What got my attention the first time I read this was the discussion about teaching children to obey. Just think about it. All these young women (some of them now married with children of their own, but not all) had trained at Ambleside under the direct tutelage of a living Charlotte Mason. When the question of obedience came up, their answers were textbook—habit training from the beginning is the key. But this young mother had had the same teaching as the rest and found it difficult to implement with her own young child. The governesses and teachers could shake their heads and lament, “If only we could train the children from the beginning before their mothers spoil them!” But this honest young mother acknowledged that it was easier said than done! “But I am the infant’s mother! I have trained her, and no other.” My only point being—don’t be too hard on yourself. This young mother was Charlotte Mason trained before ever she had her first child, and she wasn’t able to achieve perfect results. They are likely beyond our reach, and we can only do the best we can. Notice how it caused an uproar, but no one seemed to have any practical advice to offer after that?

When I went back over this poem to prepare for this post, a different line caught my attention, and I think this one is my favorite. “They are swarming up the drive, brains alert and minds alive.” I have seen this with my own eyes, and it is a beautiful thing. It has been my privilege to attend and to speak at a number of difference Charlotte Mason conferences or gatherings, and “brains alert and minds alive” is exactly what I have met at every single one of them. “Was there ever a conference like this in the world before?” Not then, perhaps, but now there is an abundance and an embarrassment of riches. If you’ve ever had the privilege of attending a conference of any size (they numbered 54!), I think you will probably agree. It is a delight to meet and share with fellow Charlotte Mason educators. Notice how eager they were to repeat the experience!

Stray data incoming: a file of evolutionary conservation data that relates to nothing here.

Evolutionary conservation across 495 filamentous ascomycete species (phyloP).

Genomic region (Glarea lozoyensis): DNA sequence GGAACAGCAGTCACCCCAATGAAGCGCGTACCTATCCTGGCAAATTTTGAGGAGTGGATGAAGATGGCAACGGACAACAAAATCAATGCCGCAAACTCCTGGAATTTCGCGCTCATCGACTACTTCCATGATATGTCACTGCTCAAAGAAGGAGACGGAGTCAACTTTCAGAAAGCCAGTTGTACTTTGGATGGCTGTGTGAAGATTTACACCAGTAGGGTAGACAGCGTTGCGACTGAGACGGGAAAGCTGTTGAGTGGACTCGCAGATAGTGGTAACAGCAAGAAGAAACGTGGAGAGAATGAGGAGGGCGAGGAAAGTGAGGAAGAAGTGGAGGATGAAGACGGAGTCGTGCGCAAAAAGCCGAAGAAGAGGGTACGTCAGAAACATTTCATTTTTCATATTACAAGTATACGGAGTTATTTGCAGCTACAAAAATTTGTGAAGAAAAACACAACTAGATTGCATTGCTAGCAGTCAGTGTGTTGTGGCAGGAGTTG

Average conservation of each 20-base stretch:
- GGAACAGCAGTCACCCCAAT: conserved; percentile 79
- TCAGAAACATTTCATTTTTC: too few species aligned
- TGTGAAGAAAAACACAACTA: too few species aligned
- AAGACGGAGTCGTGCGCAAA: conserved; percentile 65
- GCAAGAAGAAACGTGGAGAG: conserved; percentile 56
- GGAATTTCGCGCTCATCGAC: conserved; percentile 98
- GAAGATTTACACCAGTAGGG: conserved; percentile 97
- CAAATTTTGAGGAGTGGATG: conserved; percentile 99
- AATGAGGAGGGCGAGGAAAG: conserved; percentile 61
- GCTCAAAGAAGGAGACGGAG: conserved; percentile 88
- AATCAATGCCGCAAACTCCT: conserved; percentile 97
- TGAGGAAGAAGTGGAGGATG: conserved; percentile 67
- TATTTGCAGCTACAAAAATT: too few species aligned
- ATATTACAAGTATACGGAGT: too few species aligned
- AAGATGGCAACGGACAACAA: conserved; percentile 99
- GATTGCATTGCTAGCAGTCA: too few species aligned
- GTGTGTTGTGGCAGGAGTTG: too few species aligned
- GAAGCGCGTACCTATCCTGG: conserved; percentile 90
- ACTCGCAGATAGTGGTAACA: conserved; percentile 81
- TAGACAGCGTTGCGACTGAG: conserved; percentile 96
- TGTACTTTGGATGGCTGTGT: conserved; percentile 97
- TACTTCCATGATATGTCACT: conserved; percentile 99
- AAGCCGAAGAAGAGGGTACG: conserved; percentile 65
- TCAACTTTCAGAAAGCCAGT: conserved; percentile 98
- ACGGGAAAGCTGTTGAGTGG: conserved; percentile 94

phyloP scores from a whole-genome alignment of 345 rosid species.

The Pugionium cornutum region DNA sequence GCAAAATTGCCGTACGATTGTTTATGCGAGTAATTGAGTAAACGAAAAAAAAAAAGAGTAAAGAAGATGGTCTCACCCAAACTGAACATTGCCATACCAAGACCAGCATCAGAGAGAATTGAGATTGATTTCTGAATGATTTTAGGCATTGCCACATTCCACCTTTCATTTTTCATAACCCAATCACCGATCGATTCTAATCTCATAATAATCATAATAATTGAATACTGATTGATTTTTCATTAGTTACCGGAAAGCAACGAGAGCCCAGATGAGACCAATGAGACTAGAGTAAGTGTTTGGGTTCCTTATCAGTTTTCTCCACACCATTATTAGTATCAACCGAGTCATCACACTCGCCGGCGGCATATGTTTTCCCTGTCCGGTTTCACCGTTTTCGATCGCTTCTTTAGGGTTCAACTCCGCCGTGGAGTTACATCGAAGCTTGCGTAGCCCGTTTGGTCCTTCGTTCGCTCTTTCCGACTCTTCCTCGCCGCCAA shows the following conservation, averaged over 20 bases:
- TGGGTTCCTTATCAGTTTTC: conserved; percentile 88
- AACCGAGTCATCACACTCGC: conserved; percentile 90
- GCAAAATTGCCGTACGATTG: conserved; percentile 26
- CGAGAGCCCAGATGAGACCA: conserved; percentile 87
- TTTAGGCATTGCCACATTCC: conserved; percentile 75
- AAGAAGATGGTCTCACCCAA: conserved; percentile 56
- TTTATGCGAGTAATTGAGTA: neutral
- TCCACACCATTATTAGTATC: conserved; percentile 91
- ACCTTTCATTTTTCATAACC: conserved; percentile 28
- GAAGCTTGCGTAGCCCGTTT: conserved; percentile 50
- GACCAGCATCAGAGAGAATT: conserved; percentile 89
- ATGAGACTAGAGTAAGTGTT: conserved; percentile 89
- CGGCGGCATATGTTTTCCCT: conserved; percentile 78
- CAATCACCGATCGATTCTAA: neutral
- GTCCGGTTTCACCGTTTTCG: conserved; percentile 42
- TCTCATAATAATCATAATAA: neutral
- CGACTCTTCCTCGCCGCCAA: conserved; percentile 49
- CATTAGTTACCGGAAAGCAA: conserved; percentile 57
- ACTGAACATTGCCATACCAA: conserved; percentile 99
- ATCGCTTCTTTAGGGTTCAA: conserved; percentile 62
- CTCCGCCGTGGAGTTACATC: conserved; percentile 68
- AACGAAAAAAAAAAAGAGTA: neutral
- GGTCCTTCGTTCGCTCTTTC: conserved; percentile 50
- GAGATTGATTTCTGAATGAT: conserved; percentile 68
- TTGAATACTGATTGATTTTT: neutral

“The bountiful inspiration it brought is a thing that is going to last.” It’s true! But the inspiration has to come day by day, just as we must breathe new air each day. Charlotte Mason herself found that she needed to read and reread and keep her thoughts focused on the big picture. From a letter she wrote to the students after one conference:

A man does not inspire once in a lifetime or once in a day. He keeps himself alive by regular acts of inspiration. You have come here now, no doubt, for a little of the old mountain air, for a revival of the old impressions and aspirations. But we must draw from our sources at all times. Your definite and distinct code of educational principles must be kept fresh in your minds by reading and re-reading your books and pamphlets and reports. It really is not an easy thing to keep the whole in mind. I often forget myself, and have to go through a laborious course of thought to find why it is best to do this rather than the other.

Did you catch that? Charlotte Mason said, “I often forget myself!” Small wonder that we do the same. I was fascinated to read Charlotte Mason’s declaration: “Your definite and distinct code of educational principles must be kept fresh in your minds.” It doesn’t do to read once and then go on. We really do need to keep those principles in mind, as a whole, as best we can. It’s one reason I went outside my comfort zone and created a visual for the principles that we can keep nearby for inspiration! Brains alert and minds alive—never stop learning.

While I could keep going with this series, this post marks fourteen weeks in a row in which I have posted something new to this blog, which is probably some kind of record (for me). I’m going to stop here and devote some time to other projects, including the newsletter I meant to start in January! I have future blog series planned, so I’ll be back when I’ve got something to share. If you haven’t already signed up for my newsletter, please do! You’ll get original content, early news of upcoming projects, and a free printable of the twenty principles in a short form, which makes a handy reference bookmark for In Vital Harmony or any other Charlotte Mason book you might be reading.